Anyway to quickly go over my dosage — When starting I worked my way up to 300mg which is the only dose that stabilizes my moods, but did dumb me down and killed my creativity. As an art student I needed to regain it so I tried to stop cold turkey. 3 days later I was “dizzy” and strange but restarted and instantly felt normal.

    Months later during Christmas break I dropped my dose to 225mg and started Vyvanse at the same time. I don’t know if it counteracted the dizziness, but I felt no change going from 300-225mg. The break ended so I stayed at 225mg.

    Summer break hit and I took the opportunity to try going down more. My doctor gave me the Ok to drop 75mg every week. There was no change with the first 75mg drop and was at 150mg. After a week I continued on to 75mg and within 3-4 days felt mild dizziness and a disconnect that had a fairly short duration, abut a day. I dropped the last 75mg and with the second day felt increasing dizzy. The next morning I woke up with a fever, sweating, increased heart rate, very dizzy, uncoordinated, muscle twitching, “electrical” sensations behind my eyes and my head and had the most painful headaches I’ve ever experienced. I started hallucinating and feeling “strange”. After hours of research I came across a symptom known as depersonalization. This is spot on to what I felt when I say “strange”.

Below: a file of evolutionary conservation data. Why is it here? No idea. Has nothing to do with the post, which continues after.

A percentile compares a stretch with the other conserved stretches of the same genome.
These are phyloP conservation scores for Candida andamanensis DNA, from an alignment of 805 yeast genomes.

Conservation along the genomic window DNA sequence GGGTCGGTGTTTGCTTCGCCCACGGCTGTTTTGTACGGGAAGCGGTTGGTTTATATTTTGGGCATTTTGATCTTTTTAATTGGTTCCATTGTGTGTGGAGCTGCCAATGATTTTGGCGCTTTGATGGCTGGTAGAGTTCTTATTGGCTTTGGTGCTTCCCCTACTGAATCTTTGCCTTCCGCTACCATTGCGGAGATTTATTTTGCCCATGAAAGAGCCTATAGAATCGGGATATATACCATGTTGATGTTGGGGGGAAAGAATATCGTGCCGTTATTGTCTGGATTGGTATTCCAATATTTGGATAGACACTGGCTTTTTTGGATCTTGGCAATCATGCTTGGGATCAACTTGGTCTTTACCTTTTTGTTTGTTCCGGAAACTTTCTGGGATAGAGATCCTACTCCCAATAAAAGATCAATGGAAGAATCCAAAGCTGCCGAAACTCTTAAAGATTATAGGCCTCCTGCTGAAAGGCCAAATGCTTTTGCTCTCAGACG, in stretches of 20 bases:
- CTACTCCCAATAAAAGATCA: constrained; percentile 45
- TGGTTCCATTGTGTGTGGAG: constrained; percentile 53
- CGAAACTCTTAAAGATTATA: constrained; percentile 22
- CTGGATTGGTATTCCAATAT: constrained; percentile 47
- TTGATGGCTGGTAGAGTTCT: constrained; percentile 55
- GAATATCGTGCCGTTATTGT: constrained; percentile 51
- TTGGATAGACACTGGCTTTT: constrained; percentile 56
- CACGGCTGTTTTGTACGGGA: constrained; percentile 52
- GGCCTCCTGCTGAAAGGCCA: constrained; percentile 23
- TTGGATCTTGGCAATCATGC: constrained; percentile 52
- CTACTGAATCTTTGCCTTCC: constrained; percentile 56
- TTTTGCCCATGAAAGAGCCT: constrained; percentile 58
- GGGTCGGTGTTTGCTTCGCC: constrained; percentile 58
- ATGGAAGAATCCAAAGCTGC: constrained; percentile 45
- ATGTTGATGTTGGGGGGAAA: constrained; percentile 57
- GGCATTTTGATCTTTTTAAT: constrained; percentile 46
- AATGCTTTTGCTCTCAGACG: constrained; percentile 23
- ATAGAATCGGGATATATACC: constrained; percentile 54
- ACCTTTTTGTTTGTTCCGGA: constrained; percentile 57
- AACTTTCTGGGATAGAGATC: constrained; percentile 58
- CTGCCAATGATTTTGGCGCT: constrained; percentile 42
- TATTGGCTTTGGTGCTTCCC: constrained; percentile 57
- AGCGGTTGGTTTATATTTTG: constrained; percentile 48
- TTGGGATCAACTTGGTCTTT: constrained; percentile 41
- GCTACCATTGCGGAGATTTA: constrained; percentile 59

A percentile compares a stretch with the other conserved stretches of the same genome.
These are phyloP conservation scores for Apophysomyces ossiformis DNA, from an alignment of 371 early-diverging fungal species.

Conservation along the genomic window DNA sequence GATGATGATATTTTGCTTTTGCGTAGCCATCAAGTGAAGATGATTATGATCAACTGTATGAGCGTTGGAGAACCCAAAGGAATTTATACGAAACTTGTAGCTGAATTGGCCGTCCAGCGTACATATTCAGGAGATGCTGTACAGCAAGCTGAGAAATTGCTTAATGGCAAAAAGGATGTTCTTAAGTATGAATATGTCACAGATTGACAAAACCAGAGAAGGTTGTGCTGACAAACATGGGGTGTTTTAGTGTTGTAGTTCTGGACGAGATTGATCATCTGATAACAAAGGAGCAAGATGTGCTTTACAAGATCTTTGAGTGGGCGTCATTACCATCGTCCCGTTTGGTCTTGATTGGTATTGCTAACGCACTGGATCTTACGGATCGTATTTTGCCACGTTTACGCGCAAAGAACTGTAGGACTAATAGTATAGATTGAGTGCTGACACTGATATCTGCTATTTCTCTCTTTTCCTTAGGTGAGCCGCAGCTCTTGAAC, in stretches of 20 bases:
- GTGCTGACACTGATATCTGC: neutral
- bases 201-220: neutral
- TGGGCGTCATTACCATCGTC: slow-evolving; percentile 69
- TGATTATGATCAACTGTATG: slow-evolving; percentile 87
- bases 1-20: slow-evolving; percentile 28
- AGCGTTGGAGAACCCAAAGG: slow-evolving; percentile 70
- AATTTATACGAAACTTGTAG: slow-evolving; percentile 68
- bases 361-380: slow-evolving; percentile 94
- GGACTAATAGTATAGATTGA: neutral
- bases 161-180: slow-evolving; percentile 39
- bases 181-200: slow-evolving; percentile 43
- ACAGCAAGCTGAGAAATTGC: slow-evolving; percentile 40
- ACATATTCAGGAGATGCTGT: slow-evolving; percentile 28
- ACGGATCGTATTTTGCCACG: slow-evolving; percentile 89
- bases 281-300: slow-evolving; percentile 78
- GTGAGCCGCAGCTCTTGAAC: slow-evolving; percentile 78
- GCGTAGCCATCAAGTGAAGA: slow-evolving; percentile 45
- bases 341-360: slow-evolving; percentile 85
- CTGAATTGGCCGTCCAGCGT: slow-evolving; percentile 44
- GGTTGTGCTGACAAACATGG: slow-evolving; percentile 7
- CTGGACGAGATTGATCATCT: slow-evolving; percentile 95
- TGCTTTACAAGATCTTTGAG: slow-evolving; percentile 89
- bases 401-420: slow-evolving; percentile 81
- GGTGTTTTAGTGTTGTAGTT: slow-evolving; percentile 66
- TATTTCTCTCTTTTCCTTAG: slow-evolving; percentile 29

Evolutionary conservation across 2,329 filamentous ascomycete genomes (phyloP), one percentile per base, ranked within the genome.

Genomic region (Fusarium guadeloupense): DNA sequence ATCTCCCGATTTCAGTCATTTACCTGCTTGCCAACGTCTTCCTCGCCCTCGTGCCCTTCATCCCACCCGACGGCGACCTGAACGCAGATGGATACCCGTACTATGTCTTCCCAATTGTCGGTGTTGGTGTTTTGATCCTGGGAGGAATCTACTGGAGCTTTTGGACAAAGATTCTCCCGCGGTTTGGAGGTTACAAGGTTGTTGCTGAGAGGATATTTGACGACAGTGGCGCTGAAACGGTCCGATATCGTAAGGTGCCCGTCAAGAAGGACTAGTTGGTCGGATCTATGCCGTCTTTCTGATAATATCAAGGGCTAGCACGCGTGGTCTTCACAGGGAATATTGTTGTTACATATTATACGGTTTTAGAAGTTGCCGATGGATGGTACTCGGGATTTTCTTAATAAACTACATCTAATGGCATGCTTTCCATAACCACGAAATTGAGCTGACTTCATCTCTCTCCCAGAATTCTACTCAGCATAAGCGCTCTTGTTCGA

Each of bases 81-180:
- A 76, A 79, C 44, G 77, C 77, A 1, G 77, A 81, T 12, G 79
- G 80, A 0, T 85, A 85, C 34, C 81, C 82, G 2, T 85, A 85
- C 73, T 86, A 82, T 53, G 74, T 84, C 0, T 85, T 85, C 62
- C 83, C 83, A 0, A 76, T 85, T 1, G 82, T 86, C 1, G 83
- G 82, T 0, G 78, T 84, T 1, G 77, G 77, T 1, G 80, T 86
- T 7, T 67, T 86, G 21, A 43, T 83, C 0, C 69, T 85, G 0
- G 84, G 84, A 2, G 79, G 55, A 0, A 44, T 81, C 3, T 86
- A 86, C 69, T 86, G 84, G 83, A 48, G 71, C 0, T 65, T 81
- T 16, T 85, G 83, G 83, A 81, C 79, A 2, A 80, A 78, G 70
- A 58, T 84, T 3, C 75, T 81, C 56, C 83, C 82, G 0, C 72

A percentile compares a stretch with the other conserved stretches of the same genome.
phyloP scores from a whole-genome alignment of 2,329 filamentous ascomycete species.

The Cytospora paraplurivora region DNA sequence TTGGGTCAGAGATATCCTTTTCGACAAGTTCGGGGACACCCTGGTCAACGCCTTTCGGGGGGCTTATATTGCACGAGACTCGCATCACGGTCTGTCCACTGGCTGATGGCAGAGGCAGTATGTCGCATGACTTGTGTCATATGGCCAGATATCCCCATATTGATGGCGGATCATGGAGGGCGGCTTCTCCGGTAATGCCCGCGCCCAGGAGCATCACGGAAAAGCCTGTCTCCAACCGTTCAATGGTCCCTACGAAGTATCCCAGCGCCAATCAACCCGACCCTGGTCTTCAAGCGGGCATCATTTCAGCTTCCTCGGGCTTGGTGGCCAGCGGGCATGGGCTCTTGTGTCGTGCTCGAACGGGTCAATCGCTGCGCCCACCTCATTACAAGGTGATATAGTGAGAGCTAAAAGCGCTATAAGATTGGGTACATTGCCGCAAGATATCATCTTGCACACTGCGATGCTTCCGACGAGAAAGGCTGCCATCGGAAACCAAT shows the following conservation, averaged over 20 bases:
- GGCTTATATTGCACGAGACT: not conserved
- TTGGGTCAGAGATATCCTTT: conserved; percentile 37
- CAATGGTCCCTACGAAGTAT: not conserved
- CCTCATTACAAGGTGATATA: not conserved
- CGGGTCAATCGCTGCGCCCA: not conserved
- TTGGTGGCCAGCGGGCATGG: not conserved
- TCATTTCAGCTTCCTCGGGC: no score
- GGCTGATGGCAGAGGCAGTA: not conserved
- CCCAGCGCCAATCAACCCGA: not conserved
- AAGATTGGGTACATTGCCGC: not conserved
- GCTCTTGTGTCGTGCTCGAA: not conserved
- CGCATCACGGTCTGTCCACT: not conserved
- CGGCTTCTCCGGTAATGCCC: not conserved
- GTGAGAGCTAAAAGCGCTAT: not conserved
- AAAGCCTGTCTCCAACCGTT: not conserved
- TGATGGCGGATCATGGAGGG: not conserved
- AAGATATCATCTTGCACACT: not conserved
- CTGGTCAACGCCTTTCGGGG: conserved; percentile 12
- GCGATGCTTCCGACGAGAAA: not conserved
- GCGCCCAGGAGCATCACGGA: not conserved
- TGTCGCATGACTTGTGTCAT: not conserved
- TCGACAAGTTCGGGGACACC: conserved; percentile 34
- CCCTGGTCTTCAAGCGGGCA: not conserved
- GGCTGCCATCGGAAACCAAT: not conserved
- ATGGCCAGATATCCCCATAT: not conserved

These were unbearable so I went back up and reached 150mg and within 2 days felt normal. I went down to 125mg and felt a very mild dizziness, then realized I ran out of the drug and couldn’t get more in time so I had to take 100mg for a day then had none to take the next day. I got frustrated and having known I was capable of feeling better(I thought I had permanent damage) I stopped all of it.